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Duterte, Modi, Widodo. Re-elected or not, their populism will live on

24 0 18

Major Asian democracies will undergo crucial elections in the coming months, which will test the mettle of a new brand of populism that has gripped the region.

From Rodrigo Duterte in the Philippines to Narendra Modi in India and Joko Widodo in Indonesia, recent years have seen political outsiders capture power through the promise of wholesale transformation of their societies. Whatever the election results, which will probably favour the incumbents, their brand of populism will be here to stay unless their liberal counterparts provide a more palatable alternative that addresses the needs of the aspirational middle classes.

Though their backgrounds and operations are diverse, these political figures have in common four basic characteristics.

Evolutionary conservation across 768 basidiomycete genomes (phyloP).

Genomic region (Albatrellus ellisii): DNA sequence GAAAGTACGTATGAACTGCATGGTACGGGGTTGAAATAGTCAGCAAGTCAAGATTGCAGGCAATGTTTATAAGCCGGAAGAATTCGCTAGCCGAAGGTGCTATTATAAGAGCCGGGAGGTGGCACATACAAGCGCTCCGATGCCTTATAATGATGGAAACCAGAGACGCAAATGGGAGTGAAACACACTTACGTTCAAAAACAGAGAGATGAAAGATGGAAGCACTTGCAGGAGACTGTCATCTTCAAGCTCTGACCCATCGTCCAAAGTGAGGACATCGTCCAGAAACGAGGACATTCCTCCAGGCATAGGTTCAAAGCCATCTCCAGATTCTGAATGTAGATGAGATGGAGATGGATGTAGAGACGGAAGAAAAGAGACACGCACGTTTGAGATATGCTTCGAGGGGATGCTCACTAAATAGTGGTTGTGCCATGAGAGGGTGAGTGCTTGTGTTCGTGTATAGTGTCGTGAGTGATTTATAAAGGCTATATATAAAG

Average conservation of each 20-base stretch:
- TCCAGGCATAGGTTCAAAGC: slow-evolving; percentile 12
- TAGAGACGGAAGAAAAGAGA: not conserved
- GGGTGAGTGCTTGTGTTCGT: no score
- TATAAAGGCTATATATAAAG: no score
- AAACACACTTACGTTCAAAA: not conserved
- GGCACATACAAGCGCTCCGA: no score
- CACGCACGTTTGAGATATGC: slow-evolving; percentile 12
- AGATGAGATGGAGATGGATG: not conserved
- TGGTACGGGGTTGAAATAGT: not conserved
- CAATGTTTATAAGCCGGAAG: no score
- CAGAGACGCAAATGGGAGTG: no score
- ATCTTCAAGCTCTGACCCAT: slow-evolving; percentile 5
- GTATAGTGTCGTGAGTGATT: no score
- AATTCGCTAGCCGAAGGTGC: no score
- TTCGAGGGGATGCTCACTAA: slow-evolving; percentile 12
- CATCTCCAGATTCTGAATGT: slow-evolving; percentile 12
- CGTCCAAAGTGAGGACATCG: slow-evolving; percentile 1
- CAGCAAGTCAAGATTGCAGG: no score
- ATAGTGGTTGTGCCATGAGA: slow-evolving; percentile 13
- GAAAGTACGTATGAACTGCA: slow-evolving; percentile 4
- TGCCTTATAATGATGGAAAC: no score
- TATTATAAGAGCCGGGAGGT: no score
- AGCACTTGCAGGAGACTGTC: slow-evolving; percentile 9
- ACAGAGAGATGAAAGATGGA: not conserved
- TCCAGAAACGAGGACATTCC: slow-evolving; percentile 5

First, railing against bureaucratic red tape and corruption, they promised decisive and effective leadership. In particular, they drew heavily on their executive background in local governance and their folksy, if not pedestrian, demeanour.

Second, they ran on an anti-establishment platform, which promised political transformation at the expense of a discredited ruling elite. Third, they emphasised the importance of societal order, even if this came at the expense of rule of law and basic civil liberties.

And, crucially, they enjoyed huge appeal among the emerging middle classes and the youth, who seek a greater voice and new opportunities amid years of rapid yet uneven economic growth.

Their rallying cry is not so much freedom and democracy as effective governance and equitable delivery of public........

© South China Morning Post